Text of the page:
The exhaustion gap is a unique type of stock gap to understand in order to time your exits and avoid taking trades. It’s a price pattern that is important to understand so you can avoid taking trades.
- An exhaustion gap marks the potential change from an uptrend to a downtrend in price, or visa versa
- It’s used as a key indicator for traders to exit a trade
- There are two types of exhaustion gaps, bullish and bearish
What is the Exhaustion Gap?
An exhaustion gap is a price gap that occurs after a trend begins to break down following a rapid rise in a stock’s price. This gap signals a significant change in the demand for a stock and is followed by a sharp decline in the price of a stock.
An exhaustion gap is a strong indication of the end of an uptrend and the start of a downtrend. It’s important to recognize price levels at which exhaustion gaps occur because they can serve as a good point of exit for trades.
Understanding Exhaustion Gaps in Trading
The exhaustion gap is considered by many technical traders as a key indicator that a trend is over and it’s typically used as a sign of trend reversal. It usually occurs after a volatile price move to the upside has taken place and buyers have pushed the price of a stock as high as it can go before they decide to take profits.
After this parabolic peak in price, sellers aggressively step in and begin to drive the price of the stock down. This indicates that buyers are no longer interested in purchasing the stock at the inflated price during that period of time. Once the exhaustion gap starts, the trading volume will increase significantly.
Why Do Exhaustion Gaps Occur?
Exhaustion gaps occur due to a shift in perspective about the current price of a stock from retail and institutional traders. Some of the reasons that exhaustion gaps occur are technical, fundamental, and even psychological. There’s a significant shift from buyers to sellers which ends up changing the trend of the stock.
Exhaustion gaps can cause either a temporary pullback in price or a complete shift in the trend of the stock. If the exhaustion gap was triggered due to a significant news event, chances are high that the stock will start a new trend. When the momentum of a stock begins to slow down, there’s a high likelihood that an exhaustion gap will occur.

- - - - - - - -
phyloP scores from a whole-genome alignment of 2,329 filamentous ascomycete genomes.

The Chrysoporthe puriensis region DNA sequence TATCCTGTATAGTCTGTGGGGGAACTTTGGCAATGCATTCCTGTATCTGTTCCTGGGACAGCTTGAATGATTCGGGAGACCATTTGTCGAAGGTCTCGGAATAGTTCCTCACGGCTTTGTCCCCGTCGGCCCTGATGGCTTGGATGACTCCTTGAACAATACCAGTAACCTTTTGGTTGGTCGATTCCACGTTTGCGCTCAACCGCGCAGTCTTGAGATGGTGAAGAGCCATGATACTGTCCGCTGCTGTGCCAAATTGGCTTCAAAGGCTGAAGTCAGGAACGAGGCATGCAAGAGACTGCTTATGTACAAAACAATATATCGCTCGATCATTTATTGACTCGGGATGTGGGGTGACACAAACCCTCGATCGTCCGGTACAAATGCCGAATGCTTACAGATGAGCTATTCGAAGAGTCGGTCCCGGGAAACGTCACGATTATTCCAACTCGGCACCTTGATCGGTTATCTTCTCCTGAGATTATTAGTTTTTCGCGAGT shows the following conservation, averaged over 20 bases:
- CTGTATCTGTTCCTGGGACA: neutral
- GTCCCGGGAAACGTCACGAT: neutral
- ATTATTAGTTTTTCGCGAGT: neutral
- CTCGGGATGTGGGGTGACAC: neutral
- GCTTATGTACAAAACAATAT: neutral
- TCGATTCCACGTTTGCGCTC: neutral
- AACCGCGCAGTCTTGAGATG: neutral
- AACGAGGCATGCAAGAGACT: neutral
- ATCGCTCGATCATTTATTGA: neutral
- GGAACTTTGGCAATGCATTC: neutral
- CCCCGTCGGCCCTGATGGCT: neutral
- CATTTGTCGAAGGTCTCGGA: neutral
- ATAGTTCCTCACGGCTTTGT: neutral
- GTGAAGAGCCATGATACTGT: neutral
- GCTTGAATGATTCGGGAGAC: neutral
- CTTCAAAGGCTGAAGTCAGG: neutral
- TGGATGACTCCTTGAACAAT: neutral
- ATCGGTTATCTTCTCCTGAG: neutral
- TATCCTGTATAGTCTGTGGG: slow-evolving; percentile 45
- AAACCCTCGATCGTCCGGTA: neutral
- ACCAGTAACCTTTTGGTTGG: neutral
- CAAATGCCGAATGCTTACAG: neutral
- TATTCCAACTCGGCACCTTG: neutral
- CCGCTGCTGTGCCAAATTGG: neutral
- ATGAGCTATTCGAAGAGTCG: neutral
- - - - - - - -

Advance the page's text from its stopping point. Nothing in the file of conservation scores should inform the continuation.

Properties of Exhaustion Gaps
- A sustained period of an uptrend in the price of the stock (weeks or months)
- The stock is trading above its average daily volume
- An aggressive move to the upside or downside
- The price drop will break the most recent trend
Different Types of Exhaustion Gaps
There are two different types of exhaustion gap patterns depending on the current trend of the stock. Stocks can be in an uptrend and they can also be in a downtrend. As such there are two different types of exhaustion gaps, bullish and bearish.
Important: It’s worth nothing that exhaustion gaps tend to occur after breakaway gaps have taken place and formed a strong uptrend or downtrend in price.
Bearish Exhaustion Gaps ( Example 1 )
A bearish exhaustion gap starts to develop at the end of a strong up-trend. A bearish gap signals that buyers are losing their momentum and that sellers are now in control of the stock price.
This usually signals an opportunity for buyers to exit the trade or for shorts to enter.
Bullish Exhaustion Gaps ( Example 2 )
A bullish exhaustion gap begins at the end of a strong bearish trend. A bullish gap signals that sellers have been exhausted and that an uptrend is getting ready to reverse.
This presents an opportunity for buyers to enter into a long position or for shorts to cover their positions. The buying volume has to pick up during a bullish exhaustion gap as it will help reverse the trend.
Being able to spot and make sense of exhaustion gaps can help you better understand trends and trend reversals. When price breaks an old trend, it can present an opportunity for a more advantageous entry into a position. In addition to this, exhaustion gaps will vary across different asset classes. Certain asset classes can have much more volatile gaps and trends.